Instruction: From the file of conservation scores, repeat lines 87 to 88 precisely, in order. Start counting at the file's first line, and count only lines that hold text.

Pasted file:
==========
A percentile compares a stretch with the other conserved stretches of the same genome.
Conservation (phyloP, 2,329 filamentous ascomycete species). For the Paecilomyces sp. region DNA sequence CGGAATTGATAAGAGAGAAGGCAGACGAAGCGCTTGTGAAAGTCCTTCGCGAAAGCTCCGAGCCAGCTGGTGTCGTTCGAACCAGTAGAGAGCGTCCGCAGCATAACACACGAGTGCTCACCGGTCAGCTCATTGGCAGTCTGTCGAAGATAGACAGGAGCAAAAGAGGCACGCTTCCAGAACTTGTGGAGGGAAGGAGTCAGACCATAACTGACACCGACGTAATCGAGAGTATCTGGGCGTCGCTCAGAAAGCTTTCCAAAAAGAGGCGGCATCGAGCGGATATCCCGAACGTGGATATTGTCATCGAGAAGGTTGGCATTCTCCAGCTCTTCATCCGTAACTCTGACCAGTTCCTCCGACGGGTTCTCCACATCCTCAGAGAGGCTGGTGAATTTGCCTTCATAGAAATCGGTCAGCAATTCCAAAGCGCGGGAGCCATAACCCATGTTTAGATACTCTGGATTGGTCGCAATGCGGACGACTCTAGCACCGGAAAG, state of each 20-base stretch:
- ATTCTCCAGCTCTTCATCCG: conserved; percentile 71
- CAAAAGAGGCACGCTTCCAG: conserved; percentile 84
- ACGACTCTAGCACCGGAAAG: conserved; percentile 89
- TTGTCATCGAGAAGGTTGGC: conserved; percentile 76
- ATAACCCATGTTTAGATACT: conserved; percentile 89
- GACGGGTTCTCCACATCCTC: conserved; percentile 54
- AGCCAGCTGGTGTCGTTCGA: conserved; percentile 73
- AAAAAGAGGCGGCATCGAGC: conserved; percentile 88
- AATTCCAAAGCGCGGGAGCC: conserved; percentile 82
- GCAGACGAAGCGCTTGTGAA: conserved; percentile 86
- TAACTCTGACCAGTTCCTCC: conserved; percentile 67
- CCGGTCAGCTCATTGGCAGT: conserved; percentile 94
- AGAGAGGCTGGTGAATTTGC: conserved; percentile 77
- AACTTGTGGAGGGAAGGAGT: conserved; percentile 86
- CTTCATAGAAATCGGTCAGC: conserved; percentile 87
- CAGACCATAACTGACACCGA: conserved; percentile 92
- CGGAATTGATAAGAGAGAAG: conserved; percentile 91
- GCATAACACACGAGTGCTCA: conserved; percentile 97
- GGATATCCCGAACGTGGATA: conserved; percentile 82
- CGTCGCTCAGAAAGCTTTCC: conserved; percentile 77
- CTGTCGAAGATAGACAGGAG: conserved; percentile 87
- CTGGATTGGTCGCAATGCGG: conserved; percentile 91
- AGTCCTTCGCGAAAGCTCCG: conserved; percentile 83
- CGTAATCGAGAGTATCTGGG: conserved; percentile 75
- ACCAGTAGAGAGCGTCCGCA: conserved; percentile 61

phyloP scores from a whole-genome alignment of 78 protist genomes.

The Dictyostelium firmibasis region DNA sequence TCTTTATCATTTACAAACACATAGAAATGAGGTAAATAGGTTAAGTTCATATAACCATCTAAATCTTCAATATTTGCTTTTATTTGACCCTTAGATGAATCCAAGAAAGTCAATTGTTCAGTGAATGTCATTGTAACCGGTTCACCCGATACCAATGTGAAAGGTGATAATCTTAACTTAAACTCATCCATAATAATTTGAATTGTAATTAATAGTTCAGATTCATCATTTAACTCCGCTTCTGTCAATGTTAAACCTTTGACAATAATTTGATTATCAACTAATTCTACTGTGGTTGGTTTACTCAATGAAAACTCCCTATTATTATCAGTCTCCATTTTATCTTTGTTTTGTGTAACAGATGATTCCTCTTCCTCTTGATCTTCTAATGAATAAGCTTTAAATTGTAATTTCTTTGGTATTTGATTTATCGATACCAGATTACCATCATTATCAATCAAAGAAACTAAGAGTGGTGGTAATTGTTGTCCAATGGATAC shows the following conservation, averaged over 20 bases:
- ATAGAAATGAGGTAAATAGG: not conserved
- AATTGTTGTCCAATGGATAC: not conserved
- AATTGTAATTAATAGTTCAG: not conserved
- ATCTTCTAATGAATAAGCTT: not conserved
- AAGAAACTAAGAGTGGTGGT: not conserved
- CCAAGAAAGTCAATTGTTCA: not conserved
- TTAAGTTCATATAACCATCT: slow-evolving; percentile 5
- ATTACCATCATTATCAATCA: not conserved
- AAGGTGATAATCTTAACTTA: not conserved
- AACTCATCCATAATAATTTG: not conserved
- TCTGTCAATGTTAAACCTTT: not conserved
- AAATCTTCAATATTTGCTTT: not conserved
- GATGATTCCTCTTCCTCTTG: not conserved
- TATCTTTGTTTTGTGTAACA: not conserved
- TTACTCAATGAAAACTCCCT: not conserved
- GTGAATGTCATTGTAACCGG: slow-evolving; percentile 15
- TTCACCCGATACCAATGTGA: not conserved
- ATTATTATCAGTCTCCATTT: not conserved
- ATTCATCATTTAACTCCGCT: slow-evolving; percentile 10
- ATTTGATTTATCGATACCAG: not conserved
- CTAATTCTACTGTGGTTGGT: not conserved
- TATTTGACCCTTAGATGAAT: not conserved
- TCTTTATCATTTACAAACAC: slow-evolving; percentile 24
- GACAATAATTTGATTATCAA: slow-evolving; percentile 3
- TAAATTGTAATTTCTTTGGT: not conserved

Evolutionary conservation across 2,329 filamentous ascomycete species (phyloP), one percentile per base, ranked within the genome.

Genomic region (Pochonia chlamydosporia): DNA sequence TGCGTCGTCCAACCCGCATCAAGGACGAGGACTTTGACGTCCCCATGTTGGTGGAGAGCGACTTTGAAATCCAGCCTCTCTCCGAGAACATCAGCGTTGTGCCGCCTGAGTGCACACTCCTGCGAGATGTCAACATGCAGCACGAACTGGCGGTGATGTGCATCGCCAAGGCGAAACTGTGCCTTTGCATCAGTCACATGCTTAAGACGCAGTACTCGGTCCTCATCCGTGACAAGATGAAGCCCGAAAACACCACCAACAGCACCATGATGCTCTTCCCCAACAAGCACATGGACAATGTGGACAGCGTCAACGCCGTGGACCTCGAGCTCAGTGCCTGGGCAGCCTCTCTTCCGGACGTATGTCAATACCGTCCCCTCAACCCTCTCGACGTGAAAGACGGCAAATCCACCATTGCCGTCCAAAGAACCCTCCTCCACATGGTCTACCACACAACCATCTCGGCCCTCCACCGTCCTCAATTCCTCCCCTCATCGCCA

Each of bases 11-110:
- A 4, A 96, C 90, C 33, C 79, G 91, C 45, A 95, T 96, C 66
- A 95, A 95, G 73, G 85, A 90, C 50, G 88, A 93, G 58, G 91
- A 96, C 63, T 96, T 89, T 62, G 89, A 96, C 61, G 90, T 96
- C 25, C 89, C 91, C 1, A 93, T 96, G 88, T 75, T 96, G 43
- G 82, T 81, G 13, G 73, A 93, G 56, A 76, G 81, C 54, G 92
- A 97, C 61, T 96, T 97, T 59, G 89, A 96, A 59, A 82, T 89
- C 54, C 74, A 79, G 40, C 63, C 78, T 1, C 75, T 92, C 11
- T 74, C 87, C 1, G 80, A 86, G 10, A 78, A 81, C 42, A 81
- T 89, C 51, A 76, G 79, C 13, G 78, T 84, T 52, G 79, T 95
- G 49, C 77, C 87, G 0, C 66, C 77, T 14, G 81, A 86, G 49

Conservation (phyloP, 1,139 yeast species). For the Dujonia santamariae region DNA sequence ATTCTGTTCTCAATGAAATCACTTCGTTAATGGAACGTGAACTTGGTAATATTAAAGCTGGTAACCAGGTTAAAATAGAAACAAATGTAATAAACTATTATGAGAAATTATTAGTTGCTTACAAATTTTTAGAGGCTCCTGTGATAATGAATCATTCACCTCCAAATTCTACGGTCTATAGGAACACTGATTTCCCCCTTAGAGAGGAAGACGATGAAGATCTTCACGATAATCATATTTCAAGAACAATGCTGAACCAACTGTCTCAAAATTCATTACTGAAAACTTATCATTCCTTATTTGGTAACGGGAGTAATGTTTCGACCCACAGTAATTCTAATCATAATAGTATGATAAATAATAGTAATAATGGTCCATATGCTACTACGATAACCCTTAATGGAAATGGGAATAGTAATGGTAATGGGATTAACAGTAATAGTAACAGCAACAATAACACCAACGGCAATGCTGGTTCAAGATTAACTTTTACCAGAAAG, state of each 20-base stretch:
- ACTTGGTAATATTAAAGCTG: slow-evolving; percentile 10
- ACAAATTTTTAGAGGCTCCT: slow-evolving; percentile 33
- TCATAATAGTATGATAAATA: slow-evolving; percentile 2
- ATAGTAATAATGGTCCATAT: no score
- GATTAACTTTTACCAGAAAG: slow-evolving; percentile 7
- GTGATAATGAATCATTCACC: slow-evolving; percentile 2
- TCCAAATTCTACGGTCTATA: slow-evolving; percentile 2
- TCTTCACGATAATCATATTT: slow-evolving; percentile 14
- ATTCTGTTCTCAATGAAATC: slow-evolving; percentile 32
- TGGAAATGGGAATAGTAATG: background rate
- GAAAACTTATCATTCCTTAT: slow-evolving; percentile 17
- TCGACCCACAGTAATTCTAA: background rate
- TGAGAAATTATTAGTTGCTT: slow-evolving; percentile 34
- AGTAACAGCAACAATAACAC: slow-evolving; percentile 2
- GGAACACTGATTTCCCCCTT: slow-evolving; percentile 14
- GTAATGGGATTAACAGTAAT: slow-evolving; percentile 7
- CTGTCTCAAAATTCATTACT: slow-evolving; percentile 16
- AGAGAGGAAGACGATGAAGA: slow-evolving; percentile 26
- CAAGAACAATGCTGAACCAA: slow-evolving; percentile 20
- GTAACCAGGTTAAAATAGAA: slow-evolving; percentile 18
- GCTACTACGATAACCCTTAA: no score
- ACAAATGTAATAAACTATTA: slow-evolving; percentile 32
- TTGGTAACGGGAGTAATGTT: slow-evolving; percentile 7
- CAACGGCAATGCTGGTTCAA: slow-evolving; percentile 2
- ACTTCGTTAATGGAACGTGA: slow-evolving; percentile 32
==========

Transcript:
- CAAGAACAATGCTGAACCAA: slow-evolving; percentile 20
- GTAACCAGGTTAAAATAGAA: slow-evolving; percentile 18